LOGIN TO YOUR ACCOUNT

Username
Password
Remember Me
Or use your Academic/Social account:

CREATE AN ACCOUNT

Or use your Academic/Social account:

Congratulations!

You have just completed your registration at OpenAire.

Before you can login to the site, you will need to activate your account. An e-mail will be sent to you with the proper instructions.

Important!

Please note that this site is currently undergoing Beta testing.
Any new content you create is not guaranteed to be present to the final version of the site upon release.

Thank you for your patience,
OpenAire Dev Team.

Close This Message

CREATE AN ACCOUNT

Name:
Username:
Password:
Verify Password:
E-mail:
Verify E-mail:
*All Fields Are Required.
Please Verify You Are Human:
fbtwitterlinkedinvimeoflicker grey 14rssslideshare1
Publisher: Taylor & Francis (Routledge)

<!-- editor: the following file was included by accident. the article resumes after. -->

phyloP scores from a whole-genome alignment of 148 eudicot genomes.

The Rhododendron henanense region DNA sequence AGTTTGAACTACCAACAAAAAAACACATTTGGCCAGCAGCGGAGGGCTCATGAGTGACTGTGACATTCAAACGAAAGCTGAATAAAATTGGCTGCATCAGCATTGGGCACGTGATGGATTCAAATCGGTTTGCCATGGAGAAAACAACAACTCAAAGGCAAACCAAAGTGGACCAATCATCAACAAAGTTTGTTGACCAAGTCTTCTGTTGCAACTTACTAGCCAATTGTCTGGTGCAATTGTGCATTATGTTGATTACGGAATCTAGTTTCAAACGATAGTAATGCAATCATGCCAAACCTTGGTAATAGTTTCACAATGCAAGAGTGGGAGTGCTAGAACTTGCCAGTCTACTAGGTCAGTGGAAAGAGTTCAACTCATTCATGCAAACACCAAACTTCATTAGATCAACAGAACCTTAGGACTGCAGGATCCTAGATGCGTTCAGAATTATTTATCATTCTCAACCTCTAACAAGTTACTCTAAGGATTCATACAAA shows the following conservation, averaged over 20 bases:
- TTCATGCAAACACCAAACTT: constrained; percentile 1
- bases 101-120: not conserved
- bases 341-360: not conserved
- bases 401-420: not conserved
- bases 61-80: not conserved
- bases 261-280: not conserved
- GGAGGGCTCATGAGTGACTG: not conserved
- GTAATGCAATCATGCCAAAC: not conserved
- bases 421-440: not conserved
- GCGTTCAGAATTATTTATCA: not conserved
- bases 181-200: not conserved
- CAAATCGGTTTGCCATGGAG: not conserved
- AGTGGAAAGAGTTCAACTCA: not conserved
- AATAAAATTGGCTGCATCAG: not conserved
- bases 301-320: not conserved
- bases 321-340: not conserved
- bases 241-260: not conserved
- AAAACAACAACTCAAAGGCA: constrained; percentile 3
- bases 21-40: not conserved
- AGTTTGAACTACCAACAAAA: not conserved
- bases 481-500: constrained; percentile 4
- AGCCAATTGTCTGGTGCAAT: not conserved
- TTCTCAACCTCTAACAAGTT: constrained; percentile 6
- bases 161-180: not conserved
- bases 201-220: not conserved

Languages: English
Types: Article
Subjects: BF
We examined the effect of context on the learning of spatial coding in four experiments. Two partially overlapping sets of stimuli, which had the very same stimulus–response spatial coding, were presented in unique contexts. Results show contextual locking—that is, response times to the very same item in a more common context (80%) were significantly shorter than those in a less common context (20%). Contextual locking was obtained both when the context was more salient (Experiments 1 and 2) and less salient (Experiments 3 and 4). In addition, results were obtained even when contextualization seemed less necessary (Experiments 2 and 4). Binding of information to context is discussed in relation to chunking, transfer effects, and practical applications pertaining to professional training.
  • No references.
  • No related research data.
  • No similar publications.

Share - Bookmark

Cite this article